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Barn quilts

Add a personal touch to your landscape and hang a barn quilt
Radio interview source: Gina Noe, agent for family and consumer sciences, University of Kentucky Cooperative Extension Service

 

 

 

 

 

 

 

 

 

 

Listen here for the radio story

Roadside art

Quilts are beautiful family heirlooms, but they spend much of their lives safely tucked away in hope chests and linen closets. But when quilt designs are painted on an 8' x 8' piece of plywood and hung on a barn, they're enjoyed by everyone who drives by.

Many of you have treasured heirloom quilts in your homes. Even if you didn't make them yourself, you can probably appreciate them as works of art. Some enthusiasts have taken their love of quilts to a larger scale, and created barn quilts.

These are large wooden squares painted with a quilt pattern and attached to the side of a barn. Many barn owners choose quilt square designs that have special meaning for their families. Others choose familiar block patterns like the Shoo-Fly, the Friendship Star, and the Brown Goose.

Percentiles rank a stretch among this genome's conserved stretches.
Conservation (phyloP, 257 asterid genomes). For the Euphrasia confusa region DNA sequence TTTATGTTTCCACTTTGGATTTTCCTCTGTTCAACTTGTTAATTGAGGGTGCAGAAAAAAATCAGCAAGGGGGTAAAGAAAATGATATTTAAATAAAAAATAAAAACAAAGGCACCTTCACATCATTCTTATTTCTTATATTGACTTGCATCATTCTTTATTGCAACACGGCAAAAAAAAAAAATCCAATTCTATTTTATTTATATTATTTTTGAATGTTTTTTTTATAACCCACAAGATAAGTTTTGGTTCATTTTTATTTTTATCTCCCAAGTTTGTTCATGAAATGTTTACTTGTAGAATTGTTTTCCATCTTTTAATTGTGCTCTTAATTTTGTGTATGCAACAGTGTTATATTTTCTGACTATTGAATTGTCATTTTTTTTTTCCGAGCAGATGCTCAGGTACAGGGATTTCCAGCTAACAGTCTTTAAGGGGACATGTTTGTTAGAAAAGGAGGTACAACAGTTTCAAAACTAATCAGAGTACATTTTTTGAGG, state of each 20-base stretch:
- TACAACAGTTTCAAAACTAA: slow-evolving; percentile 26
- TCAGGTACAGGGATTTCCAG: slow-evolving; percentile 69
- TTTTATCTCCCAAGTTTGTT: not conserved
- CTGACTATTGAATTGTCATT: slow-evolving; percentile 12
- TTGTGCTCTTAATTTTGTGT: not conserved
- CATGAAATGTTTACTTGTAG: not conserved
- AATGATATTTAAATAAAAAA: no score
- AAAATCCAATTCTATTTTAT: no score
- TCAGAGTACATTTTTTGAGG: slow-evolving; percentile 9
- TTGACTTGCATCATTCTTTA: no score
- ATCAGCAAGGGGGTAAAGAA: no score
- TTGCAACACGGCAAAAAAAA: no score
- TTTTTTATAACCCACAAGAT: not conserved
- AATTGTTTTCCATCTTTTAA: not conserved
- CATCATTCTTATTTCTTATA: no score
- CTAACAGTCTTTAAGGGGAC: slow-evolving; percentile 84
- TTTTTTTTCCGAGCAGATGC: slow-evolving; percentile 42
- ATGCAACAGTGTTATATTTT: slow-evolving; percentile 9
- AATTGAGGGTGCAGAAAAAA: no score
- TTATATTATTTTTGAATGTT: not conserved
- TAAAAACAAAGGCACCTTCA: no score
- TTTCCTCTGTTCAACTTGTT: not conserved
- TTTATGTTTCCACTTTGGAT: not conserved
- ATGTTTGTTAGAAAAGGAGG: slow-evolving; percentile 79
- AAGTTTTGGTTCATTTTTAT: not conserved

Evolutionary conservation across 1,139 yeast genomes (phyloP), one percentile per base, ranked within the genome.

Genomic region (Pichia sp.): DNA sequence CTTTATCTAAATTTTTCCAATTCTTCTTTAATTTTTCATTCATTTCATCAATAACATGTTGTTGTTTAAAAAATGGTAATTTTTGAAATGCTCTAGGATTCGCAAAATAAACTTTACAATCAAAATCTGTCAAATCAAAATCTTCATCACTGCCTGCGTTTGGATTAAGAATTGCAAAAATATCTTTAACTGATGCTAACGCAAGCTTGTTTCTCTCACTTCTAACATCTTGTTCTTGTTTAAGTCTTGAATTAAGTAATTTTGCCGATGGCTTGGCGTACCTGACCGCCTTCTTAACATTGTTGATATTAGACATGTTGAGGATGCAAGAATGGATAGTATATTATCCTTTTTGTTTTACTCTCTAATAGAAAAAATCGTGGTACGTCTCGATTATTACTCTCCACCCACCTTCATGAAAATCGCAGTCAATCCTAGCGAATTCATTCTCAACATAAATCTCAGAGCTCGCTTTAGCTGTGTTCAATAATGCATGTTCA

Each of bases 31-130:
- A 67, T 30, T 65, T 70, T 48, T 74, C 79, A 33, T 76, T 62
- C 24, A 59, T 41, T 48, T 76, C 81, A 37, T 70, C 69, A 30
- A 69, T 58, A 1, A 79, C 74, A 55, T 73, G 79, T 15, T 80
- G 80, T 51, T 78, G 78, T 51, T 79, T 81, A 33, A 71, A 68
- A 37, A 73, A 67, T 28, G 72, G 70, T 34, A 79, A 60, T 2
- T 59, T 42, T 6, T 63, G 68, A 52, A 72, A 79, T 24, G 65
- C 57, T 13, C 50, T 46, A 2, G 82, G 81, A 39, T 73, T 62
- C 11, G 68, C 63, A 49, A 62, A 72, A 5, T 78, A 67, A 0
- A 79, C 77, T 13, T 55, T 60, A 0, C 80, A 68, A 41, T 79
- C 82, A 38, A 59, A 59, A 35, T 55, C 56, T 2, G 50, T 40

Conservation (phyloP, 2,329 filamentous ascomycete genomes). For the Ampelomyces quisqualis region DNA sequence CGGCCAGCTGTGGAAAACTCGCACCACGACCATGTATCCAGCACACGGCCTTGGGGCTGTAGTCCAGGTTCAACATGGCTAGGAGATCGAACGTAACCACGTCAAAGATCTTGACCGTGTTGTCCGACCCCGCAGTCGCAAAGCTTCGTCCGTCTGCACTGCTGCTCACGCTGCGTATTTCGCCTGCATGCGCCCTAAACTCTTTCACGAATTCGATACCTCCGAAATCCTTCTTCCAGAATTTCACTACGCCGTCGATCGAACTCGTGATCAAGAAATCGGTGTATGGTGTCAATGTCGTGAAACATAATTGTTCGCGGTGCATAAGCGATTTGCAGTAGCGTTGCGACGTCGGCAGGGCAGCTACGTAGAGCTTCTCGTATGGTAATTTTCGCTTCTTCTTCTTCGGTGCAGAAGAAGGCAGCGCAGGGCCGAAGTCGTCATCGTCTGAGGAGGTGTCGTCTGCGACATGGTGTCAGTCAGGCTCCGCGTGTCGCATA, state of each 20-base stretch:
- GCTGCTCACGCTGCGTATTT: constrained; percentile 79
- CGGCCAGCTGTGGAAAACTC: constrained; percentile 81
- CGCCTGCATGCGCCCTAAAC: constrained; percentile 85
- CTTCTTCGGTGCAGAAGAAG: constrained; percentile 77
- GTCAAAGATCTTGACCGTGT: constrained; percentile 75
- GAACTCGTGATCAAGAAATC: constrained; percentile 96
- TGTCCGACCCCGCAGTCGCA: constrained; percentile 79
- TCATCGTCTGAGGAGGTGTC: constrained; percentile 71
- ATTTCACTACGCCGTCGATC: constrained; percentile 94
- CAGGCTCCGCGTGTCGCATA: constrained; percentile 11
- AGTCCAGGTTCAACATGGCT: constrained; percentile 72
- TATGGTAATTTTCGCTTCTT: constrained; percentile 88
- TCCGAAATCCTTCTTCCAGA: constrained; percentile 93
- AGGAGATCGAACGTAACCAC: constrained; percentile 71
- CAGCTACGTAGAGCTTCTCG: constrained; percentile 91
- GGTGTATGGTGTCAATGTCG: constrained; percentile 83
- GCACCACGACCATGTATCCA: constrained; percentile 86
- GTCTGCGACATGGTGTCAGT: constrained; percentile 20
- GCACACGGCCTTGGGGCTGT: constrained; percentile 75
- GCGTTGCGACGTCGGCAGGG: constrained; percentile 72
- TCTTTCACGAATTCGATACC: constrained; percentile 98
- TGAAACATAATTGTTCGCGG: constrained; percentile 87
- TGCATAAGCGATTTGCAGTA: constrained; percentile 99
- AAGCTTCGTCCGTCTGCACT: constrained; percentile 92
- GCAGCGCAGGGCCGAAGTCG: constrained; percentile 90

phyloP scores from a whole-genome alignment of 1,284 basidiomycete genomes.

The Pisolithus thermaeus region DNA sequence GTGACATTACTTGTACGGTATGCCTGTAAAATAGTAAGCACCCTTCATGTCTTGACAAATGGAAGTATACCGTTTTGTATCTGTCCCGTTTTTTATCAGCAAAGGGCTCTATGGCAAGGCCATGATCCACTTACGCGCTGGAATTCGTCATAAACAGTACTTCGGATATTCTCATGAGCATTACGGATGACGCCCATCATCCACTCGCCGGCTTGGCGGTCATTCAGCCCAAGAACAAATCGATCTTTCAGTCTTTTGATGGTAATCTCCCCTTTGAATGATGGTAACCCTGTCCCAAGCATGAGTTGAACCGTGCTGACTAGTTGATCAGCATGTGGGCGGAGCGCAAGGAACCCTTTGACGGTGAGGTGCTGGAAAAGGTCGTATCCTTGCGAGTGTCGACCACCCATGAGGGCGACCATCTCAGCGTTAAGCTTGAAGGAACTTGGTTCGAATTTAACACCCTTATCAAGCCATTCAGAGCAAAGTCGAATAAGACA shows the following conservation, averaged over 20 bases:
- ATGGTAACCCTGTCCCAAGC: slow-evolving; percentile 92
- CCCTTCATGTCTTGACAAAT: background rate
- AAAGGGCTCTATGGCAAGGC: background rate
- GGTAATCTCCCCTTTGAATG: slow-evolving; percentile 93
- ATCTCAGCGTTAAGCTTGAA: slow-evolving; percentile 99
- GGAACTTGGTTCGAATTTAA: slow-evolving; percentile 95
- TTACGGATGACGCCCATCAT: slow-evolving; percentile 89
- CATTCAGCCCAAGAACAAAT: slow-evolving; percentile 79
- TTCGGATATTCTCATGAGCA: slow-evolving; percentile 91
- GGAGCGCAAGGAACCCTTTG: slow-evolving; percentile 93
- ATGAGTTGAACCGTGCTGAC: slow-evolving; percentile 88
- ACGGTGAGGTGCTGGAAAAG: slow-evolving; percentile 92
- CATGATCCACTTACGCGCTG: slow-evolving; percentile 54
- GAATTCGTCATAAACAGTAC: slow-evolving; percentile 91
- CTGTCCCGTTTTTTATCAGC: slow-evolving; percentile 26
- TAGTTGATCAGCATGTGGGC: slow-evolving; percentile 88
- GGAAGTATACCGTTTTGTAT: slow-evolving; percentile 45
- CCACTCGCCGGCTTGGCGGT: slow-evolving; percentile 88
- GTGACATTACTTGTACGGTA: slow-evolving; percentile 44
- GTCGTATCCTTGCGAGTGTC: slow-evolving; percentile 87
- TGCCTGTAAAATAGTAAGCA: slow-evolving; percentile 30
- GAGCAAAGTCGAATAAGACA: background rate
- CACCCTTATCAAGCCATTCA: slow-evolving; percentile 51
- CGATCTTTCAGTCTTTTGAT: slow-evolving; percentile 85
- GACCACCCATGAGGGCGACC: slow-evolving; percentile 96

Barn quilt art started in Ohio, and has now spread to communities in other states with the help of arts organizations, businesses, and 4-H clubs. Gina Noe with the University of Kentucky Extension helped start a barn quilt project in Madison County, Kentucky, and it has taken off with community support.

"It's a public art form. We do a quilt square, only a block, on a piece of ply-board, eight by eight," Noe says. "They are laid out by our public artist, and then we come in and paint them. It's kind of a paint-by-number process. They are hung all over our county, and actually I think they are in as many as 19 states at this point."

Barn quilts preserve a piece of history, and also give some communities another way to attract tourists. It helps if you can put one of the squares on a barn that can be seen from a major highway or interstate, because that will draw in more visitors.

"The idea was to get people off the expressway to see some of our local attractions -- our agribusinesses, our historic places, and other tourist attractions," Noe says. "So we did map out a trail, and we do have a map that has all 27 quilt squares on it, and you can take a self-guided tour."

Some counties even host quilt tour events that feature local food and live entertainment.

Creating and installing a barn quilt is no small project. Many are completed through private and corporate donations and a lot of volunteer hours.

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